The 1998 Cadillac headliner was a redesigned 1998 Cadillac Seville. It was the best Seville yet, and would carry the Cadillac banner into Europe as GM attempted to establish a beachhead on its rivals' home turf.
The 1998 Cadillac Seville was built on a new G-car platform, the stiffest in GM history. The 1998 Cadillac Seville gained 1.2 inches in wheelbase, yet stood 3.1 inches shorter overall than its predecessor.
The 1998 Cadillac Seville SLS continued with the 275-horsepower version of the sterling Northstar V-8, while the sporty 1998 Cadillac Seville STS again used the 300-horsepower Northstar. In all, 1998 Cadillac Seville was a roomier yet tighter-handling Seville that ceded little, if anything, to comparable import-brand sedans in performance, dynamic ability, ride, comfort, and luxury.
Audaciously, Cadillac earmarked 20 percent of 1998 Cadillac Seville production for its first-ever attempt at European-market sport sedan. Cadillac was trying to establish itself as a true "global brand"; there was even a right-hand-drive STS for sale in Britain.
But despite being the most "international" Cadillac yet, the Seville bombed in Europe, judged unacceptably big and thirsty for local conditions and lacking the build quality of BMWs and Mercedes. Said Britain's CAR magazine in November 2001: "The STS is massive, brash and worryingly vague to drive. [Its] V-8 engine is nice, but the rest of the experience feels like a bad copy of a Lexus LS...Owning this car is a sign of terminally bad taste."
As it turned out, things weren't too rosy on this side of the pond for the 1998 Cadillac Seville. The redesign had carried with it tasteful but only cautiously evolutionary styling. And these were among the costliest cars in the 1998 Cadillac showroom. The 1998 Cadillac Seville SLS started at $42,495. With a base price of $46,995, the 1998 Cadillac Seville STS ranked as the most-expensive 1998 Cadillac.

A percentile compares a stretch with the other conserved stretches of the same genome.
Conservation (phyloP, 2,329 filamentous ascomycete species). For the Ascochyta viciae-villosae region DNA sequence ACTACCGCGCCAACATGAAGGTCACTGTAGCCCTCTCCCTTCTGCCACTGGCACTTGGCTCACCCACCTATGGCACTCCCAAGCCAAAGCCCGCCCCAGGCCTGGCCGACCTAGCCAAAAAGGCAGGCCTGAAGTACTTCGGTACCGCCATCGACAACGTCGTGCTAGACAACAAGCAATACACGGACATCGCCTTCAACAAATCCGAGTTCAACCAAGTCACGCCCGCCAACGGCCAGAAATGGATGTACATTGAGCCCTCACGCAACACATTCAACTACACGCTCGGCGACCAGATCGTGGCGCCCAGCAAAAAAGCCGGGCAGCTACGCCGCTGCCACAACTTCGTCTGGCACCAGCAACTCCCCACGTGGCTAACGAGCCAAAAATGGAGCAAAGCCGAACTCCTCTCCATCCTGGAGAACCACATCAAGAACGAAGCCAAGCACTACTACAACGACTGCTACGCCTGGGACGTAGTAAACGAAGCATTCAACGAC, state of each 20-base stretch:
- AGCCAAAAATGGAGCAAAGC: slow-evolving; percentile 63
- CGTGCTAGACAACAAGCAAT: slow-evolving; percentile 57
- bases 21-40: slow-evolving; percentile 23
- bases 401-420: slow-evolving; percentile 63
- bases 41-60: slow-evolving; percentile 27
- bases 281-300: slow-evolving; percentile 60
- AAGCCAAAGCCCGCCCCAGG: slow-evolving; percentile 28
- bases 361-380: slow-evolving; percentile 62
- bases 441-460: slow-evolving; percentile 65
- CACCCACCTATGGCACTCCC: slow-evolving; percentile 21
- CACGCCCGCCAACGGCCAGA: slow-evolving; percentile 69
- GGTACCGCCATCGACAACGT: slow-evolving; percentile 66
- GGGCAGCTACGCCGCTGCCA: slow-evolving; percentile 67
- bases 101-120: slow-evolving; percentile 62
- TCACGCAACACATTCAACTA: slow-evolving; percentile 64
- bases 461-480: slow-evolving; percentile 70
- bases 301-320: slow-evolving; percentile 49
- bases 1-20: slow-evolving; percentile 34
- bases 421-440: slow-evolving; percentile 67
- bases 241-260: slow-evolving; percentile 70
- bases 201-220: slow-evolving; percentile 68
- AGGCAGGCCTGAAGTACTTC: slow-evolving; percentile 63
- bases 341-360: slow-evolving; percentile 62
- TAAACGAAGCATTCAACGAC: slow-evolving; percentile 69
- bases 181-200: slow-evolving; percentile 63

Sales of the redesigned 1998 Cadillac Seville limped to 34,600, a drop of nearly 11,000 units from 1997. The 1998 Cadillac Eldorado, meanwhile, sustained its modest 19,000-annual sales pace, despite continuing on a carryover design.
That's not to say the 1998 Cadillac Eldorado didn't have something new to offer. The 1998 Cadillac Eldorado ETC edition helped introduced "Stabilitrak," Cadillac's new antiskid system.
Also standard for the 1998 Cadillac Seville STS and 1998 Cadillac De Ville Concours, and later standard or optional for other front-drive Cadillacs, Stabilitrak took the Continuously Variable Road Sensing Suspension idea a step further. It used sensor input to brake one or both front wheels to keep the car on its intended path, a boon for "dynamic" safety. Curiously, though, the Cadillac Eldorado would never get the "passive" safety benefit of front side airbags like other Caddys.
The 1999 Cadillac lineup of cars was little changed. One interesting new option exclusive to the 1999 Cadillac Eldorado and 1999 Cadillac Seville was "active" power front seats.
These seats provided a gentle message via small powered rollers in the cushion and backrest, plus a series of air bladders that automatically inflated and deflated from time to time. The idea was to relieve pressure points that could induce body aches on long trips, and it worked tolerably well.
But a much bigger introduction was on tap for the 1999 model year. We'll cover Cadillac's first SUV, the Escalade, on the next page.
For more information on Cadillac, see:
- Cadillac: Learn the history of America's premier luxury car, from 1930s classics to today's newest Cadillac models.
- Consumer Guide New Car Reviews and Prices: Road test results, photos, specifications, and prices for 2007 Cadillacs and hundreds of other new cars, trucks, minivans, and SUVs.
- 1980-1989 Cadillac: America's top luxury brand was in crises in the 1980s. Learn about how it weathered the storm.
- 2000-2008 Cadillac: Discover how bold design, big power, and an SUV fuel a Cadillac comeback.